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A Theology Of Inclusivism Neal Punt

A Theology Of Inclusivism

Neal Punt

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 About the Book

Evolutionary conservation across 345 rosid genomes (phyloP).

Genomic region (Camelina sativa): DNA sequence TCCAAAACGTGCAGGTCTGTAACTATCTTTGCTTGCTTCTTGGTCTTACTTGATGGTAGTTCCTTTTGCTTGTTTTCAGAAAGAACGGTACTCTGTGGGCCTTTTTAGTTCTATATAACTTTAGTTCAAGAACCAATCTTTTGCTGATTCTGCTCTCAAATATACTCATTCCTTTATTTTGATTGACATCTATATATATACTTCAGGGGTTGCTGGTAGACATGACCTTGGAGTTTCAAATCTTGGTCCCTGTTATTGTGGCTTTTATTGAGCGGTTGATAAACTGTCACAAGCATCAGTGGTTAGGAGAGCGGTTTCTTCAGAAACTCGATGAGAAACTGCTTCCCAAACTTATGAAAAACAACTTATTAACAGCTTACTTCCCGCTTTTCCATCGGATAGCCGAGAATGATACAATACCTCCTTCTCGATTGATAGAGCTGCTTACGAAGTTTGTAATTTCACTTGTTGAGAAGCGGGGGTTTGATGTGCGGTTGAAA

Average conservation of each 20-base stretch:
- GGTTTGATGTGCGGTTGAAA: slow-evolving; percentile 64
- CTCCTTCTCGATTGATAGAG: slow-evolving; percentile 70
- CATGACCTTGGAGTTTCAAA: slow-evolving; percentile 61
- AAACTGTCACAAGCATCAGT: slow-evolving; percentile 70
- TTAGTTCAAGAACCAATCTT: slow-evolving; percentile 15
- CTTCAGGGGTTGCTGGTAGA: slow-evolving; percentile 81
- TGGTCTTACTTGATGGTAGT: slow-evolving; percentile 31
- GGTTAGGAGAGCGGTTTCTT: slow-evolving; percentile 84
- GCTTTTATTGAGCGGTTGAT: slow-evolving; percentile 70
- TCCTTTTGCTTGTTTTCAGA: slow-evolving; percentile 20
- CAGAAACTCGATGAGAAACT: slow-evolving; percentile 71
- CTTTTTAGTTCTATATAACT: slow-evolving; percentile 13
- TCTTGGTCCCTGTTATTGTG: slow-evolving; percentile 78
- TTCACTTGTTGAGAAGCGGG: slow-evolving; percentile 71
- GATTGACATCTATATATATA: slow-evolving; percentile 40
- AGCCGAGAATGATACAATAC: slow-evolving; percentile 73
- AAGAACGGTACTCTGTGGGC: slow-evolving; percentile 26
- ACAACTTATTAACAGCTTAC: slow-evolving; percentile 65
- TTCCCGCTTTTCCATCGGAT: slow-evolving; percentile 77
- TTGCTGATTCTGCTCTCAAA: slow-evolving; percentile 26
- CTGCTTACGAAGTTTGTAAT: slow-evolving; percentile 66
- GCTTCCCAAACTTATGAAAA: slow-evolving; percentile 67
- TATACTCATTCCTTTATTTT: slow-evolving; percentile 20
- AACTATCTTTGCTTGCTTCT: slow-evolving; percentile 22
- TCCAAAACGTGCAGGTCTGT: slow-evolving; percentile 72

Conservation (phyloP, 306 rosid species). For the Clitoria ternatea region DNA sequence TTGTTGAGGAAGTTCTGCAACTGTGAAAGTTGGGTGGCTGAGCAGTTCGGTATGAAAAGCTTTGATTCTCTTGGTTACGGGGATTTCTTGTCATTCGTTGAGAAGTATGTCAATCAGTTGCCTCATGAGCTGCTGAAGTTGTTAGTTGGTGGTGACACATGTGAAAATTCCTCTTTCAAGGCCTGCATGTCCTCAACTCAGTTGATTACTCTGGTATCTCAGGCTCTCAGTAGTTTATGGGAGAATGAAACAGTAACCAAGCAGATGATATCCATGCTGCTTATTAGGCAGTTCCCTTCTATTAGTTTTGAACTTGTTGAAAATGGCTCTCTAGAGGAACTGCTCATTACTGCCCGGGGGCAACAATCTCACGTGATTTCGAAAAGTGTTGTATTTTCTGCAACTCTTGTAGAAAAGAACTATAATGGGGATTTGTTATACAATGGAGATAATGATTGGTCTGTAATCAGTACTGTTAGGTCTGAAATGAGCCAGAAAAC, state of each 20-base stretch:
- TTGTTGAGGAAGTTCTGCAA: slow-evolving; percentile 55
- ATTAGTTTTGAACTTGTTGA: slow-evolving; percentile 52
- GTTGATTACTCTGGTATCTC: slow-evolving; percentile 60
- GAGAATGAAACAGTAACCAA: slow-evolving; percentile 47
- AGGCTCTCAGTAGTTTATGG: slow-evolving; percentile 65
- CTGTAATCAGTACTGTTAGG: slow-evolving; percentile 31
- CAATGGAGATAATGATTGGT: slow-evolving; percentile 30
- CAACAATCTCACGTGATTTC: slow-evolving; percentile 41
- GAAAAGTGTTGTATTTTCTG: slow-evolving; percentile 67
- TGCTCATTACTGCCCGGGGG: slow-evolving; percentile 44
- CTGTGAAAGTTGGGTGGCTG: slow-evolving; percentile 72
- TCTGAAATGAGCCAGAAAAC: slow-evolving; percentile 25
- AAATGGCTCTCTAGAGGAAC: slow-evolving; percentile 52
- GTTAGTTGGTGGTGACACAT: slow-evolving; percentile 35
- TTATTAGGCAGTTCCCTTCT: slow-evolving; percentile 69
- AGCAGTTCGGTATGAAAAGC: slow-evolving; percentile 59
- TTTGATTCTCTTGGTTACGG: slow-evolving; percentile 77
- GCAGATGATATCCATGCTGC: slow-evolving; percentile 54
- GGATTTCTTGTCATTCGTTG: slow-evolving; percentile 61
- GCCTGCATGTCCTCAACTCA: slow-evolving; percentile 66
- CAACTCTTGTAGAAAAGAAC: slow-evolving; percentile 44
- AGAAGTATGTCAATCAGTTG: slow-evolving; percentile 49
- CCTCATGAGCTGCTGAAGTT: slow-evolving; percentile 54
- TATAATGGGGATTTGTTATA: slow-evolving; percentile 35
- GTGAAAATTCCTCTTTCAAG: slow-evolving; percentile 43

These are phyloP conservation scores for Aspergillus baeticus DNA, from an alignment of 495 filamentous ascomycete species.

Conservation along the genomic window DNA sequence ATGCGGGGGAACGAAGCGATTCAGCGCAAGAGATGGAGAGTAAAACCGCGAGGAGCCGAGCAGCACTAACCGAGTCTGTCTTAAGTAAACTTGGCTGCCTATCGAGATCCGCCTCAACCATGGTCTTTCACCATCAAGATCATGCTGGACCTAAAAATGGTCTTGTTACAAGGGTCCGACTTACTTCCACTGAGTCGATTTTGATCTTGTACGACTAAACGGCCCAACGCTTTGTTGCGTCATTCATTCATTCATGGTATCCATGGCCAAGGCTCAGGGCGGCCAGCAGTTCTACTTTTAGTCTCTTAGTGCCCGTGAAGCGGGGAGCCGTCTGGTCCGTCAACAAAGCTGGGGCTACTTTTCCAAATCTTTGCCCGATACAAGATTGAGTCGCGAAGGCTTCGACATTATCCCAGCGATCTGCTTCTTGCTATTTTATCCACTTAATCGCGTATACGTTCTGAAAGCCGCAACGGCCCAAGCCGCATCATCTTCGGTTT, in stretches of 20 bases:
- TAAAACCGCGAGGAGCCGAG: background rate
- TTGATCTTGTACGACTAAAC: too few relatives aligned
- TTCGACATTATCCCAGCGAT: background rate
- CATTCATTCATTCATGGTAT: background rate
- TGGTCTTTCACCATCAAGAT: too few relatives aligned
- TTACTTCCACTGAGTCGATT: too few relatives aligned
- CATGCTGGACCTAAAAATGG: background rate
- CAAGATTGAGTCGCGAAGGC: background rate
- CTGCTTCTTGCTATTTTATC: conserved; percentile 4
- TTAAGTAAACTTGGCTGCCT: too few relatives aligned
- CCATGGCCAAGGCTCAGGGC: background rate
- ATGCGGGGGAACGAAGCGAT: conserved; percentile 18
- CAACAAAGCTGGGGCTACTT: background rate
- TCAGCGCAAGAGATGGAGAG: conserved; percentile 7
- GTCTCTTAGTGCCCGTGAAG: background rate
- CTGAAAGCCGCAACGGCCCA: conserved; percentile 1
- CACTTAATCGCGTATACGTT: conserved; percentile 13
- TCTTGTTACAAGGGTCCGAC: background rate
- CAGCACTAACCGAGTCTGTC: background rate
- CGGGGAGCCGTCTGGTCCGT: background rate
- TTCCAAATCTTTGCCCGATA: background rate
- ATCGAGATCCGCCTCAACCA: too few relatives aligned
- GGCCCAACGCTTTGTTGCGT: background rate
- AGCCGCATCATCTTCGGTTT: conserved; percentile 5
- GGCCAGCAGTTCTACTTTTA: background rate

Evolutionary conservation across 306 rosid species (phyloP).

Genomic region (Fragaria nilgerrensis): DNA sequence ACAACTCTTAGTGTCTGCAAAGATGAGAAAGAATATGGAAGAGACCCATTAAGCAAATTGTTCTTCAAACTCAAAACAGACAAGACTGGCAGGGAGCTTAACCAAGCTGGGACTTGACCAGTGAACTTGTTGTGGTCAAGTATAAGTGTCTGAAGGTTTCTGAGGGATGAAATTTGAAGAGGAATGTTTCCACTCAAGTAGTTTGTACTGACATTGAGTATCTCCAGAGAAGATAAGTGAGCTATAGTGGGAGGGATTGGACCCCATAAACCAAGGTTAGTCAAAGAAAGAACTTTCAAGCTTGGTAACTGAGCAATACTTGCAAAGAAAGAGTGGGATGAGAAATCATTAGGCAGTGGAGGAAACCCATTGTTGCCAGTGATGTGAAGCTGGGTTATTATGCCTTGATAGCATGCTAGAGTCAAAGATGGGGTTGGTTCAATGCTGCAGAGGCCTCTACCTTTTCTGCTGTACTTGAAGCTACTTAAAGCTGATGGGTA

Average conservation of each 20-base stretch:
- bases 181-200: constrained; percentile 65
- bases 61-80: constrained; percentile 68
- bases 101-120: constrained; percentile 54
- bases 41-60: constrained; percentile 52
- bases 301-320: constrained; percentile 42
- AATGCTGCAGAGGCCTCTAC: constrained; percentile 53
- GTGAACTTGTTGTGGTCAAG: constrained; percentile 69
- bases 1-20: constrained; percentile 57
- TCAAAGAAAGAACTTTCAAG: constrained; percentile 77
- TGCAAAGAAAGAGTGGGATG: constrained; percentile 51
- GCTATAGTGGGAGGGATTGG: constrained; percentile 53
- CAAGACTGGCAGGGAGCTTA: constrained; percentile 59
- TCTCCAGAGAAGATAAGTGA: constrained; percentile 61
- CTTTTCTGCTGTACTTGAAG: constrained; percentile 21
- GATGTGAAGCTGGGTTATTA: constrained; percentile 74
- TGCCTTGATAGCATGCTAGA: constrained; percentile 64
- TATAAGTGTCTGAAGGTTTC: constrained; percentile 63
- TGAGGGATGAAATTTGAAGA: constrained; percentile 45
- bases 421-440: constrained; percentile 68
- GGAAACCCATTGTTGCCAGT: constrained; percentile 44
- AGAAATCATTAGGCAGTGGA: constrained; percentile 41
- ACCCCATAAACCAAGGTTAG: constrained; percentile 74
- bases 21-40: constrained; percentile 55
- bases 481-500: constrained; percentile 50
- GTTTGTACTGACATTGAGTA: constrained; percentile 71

There are those who will be saved and those who will be lost. The traditional Christian perspective teaches us to place the entire human race among those who will be lost unless we have reason to think differently about some people. This assumption is so basic, so commonly held, so well accepted that it seems insolent to even question it.Which of the following two reflects the message of ScriptureA. All persons will be finally lost except those who the Bible declares will be saved.B. All persons will be saved except those who the Bible declares will be finally lost.Premises A and B are prescriptions for the eyeglasses we choose to wear. The question is which of these two premises (A or B) is the biblical prescription? B poses many questions.This book is intended to overcome the problem of having never-ending questions blot out the evidence there may be for adopting premise B. Here I must ask for the indulgence of the reader. Please hold your questions in abeyance until after the first four chapters of this book have been read and seriously considered. Do this even though your questions may be pressing for immediate answers! The reward for doing so will be that all the remaining chapters of the book need not be read in sequence.View the remaining chapters as a buffet waiting to be tasted at your leisure. They are a smorgasbord of thoughts, each waiting to respond to your particular and oftentimes very urgent questions. Your questions can be answered by consulting the extensive textual and topical indexes found in the back of the book.EVANGELICAL INCLUSIVISM is the teaching that all persons are elect in Christ except those who the Bible expressly declares will be finally lost, namely, those who ultimately reject or remain indifferent to whatever revelation God has given of himself to them, whether in nature/conscience (Rom. 1 & 2) or in gospel presentation.Evangelical Inclusivism is based upon these four biblical facts:1.The so-called universalistic texts speak of a certain-to-be-realized salvation as Calvinists have consistently maintained, and they do so in terms of all persons as Arminians have always affirmed (see Chapter 1).2. All persons, except Jesus Christ, are liable for and polluted by the imputed sin of Adam (inherited sin). However, the Scriptures neither teach nor imply that anyone is consigned to eternal damnation solely on the basis of their sin in Adam apart from actual, willful, and persistent sin on the part of the person so consigned (see Chapter 2).3.We must accept the so-called universalistic texts as written. We may allow only those exceptions that are necessarily imposed upon these passages from the broader context of the Scriptures as a whole (see Chapter 3).4. Jesus saved sinners, once for all, by making the supreme sacrifice 2,000 years ago. We speak of this as objective salvation. The Bible means something altogether different when it says that Paul set out to save some (1 Cor. 9:22). The Holy Spirit saves sinners by using human agents to bring the gospel to them. We refer to this as subjective salvation. A great amount of confusion results when this distinction is lost sight of (see Chapter 4).The late J. Robert Spangler, editor of Ministry Magazine, said this about my previous book: I carefully read your book, Whats Good About the Good News? I must confess it has done something for my heart and my attitude toward the whole human race. He was moved by the scriptural principles found in that book. These same principles form the basis of this study. May those who study this volume undergo a similar experience.